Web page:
January 12, 2015
Why you won’t hear any actual lines from MLK’s speeches in the movie Selma
by Claire Kelley
The powerful movie Selma, directed by Ava DuVernay, is a biographical drama about Martin Luther King’s role in the civil rights marches in 1965. But you won’t hear any direct quotes from King’s actual speeches in the movie.
Why? King’s children control the rights to his speeches, which courts ruled in the 1990s do not belong in the public domain. The film rights were sold to Steven Spielberg‘s production company DreamWorks (although back in 2009, Bernice King, Dexter King, and Martin Luther King III were still in disagreement about that deal).
To get around the rights issue, DuVernay tried to mimic the style of King’s words, and recreate the speeches in a way that captured their spirit and essence. In an interview with Terry Gross on NPR, DuVernay explains her process:
GROSS: So you were in the position of having to be Martin Luther King’s speechwriter.
DUVERNAY: (Laughter) Yes, the unfortunate position… I was like I don’t want to do it, but, you know, it had to be done. And, you know, I would hike and I would listen to King’s speeches in my earphones and really just try to—more than the cadence, which, yes, you know, there are couple tricks that he did to really rile people up. He spoke in triplet a lot. He loved to paint pictures in a certain way, but it was really about the content of what he was saying back to this idea of truth and fact.
I couldn’t use the facts of the speech. I couldn’t use the words. So I had to try to find the truth of what he was saying. And I would ask myself, what is he saying here? What is the idea he’s trying to get across? At the end of our film, you know, I had to rewrite this radical idea that he had. This amazing idea that he had picked up on from another scholar that racism is a lie that’s been told to white people to divert their attention from the challenges in their own life by the powers that be, that rich white men indoctrinate racism into poor white men to make them look at black people and not at the powerful white men, who might not be helping them as they should—a pretty radical idea….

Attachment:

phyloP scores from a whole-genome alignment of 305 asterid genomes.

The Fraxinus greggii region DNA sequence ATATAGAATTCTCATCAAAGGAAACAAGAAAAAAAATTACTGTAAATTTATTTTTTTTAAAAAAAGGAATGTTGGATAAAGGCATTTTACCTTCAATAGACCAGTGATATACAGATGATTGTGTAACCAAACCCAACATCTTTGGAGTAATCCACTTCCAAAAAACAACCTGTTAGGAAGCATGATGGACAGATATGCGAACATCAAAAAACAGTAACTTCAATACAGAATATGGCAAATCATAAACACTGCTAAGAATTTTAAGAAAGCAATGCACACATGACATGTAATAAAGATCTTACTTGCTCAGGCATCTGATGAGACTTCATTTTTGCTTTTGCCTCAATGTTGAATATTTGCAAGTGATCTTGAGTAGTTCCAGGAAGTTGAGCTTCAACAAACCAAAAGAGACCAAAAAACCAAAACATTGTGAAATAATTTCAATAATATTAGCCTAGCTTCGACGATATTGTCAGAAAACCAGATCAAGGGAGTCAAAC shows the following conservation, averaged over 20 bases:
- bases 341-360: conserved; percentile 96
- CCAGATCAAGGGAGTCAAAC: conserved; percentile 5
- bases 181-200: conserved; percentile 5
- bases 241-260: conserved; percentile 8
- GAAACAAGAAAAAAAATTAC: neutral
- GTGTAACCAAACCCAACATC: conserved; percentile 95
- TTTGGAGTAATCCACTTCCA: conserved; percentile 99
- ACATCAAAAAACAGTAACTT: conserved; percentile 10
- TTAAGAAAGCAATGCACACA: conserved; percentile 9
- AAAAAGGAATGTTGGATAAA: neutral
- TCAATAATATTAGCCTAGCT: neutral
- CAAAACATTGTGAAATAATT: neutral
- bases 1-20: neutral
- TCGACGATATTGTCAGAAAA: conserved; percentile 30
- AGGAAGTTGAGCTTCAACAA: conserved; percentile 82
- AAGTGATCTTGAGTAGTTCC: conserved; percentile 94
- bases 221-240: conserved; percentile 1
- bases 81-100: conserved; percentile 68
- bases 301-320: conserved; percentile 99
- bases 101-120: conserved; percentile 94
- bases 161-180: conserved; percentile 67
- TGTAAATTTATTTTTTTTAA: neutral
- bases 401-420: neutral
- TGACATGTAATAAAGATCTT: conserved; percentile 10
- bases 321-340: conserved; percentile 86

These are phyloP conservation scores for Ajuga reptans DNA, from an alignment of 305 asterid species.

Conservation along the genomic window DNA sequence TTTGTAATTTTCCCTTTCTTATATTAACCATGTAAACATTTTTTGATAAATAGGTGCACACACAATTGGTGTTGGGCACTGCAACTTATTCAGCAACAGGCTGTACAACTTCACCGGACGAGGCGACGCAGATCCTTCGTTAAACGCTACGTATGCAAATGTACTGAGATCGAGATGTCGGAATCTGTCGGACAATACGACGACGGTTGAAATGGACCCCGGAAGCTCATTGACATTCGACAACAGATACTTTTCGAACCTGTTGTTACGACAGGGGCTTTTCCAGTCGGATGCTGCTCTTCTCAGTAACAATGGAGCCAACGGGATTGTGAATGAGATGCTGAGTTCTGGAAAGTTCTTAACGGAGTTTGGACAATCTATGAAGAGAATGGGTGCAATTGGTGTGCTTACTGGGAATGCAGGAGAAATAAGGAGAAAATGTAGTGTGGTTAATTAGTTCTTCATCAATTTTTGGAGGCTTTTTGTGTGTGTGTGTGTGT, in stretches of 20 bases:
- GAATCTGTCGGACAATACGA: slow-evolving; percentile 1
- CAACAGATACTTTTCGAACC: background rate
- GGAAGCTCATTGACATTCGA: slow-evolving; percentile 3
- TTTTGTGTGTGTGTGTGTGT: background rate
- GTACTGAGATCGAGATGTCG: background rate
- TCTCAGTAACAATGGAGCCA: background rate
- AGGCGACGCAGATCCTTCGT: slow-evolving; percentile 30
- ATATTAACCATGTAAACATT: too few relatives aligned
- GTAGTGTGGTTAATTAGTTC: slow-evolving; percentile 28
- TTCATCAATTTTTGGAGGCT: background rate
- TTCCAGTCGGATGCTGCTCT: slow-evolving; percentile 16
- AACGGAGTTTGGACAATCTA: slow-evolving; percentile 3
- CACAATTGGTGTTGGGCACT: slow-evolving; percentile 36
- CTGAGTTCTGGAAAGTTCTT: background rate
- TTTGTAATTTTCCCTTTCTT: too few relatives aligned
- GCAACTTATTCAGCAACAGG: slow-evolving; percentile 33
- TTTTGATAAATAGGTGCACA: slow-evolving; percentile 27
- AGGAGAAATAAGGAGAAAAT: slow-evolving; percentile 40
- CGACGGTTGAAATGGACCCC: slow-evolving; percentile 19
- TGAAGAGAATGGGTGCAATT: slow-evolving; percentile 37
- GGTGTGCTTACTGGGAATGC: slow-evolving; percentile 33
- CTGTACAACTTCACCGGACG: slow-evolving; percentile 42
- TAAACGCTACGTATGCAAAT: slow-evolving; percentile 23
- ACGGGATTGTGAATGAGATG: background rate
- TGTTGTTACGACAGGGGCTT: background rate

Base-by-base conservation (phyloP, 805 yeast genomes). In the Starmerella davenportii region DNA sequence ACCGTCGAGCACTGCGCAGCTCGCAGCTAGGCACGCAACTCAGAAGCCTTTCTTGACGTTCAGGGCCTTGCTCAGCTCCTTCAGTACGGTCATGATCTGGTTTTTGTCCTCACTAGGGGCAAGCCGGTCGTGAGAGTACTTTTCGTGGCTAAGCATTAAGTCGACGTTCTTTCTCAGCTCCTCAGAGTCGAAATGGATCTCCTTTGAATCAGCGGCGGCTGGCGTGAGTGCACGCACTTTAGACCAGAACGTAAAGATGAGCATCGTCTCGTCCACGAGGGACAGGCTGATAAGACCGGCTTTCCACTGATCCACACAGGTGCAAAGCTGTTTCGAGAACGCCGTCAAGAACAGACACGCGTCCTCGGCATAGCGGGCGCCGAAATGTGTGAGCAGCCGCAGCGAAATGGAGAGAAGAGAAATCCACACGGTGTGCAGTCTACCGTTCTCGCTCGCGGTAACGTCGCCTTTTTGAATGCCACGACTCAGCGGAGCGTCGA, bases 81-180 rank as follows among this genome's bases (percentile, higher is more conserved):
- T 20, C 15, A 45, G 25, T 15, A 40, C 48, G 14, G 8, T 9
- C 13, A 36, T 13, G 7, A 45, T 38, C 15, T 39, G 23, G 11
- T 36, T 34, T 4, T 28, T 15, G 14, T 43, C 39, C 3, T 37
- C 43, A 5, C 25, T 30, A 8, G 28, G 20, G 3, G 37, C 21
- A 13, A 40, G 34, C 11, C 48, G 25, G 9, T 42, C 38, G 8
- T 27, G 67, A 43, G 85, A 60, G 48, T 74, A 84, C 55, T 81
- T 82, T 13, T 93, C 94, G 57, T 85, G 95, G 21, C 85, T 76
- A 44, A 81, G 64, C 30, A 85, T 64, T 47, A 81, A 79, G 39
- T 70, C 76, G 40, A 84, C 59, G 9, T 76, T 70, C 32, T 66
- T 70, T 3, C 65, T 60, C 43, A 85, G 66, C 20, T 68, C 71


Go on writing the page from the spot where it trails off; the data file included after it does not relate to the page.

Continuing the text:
That idea is big enough, bold enough, interesting enough, complex enough, to be shared and it should be shared. And we just have to find another way to say it ’cause we can’t afford those speeches. And we don’t have the rights to those speeches. You know, but the idea itself should be heard. And so that was how we approached it and that’s how I broke it down. I’d listen to the speech, I’d try to educate myself, challenge myself to understand what he was telling me, what he was telling us and then I just tried to tell that in a different way.
It appears that DuVernay has changed the words enough to argue that Selma constitutes “fair use,” but the legal concerns over King’s words have a history.
Clarence Jones, who served as a personal advisor, attorney and speech writer for King, says when he wrote his book, Behind the Dream: The Making of the Speech that Transformed a Nation, he was told by attorneys for King, Inc., that if he wanted to use the full speech in the book, he could for $20,000.
A stunned Jones said, “If it wasn’t for me copyrighting that speech, the King children wouldn’t today own their biggest moneymaker.”
His small publisher was afraid of getting sued by King, Inc., so Jones indemnified them from any costs associated with a lawsuit and dared lawyers for the King children to sue him.
They never did.
I’m assuming that Oprah’s Harpo Films has good lawyers in the event that the King estate decides to challenge the film’s language. But what is Spielberg planning to do with the speech film rights? There are indications that he’s planning a film that shows how King was inspired by Ghandi, or perhaps a biopic that’s the “definitive film on his life and legacy.”
Claire Kelley is the Director of Library and Academic Marketing at Melville House.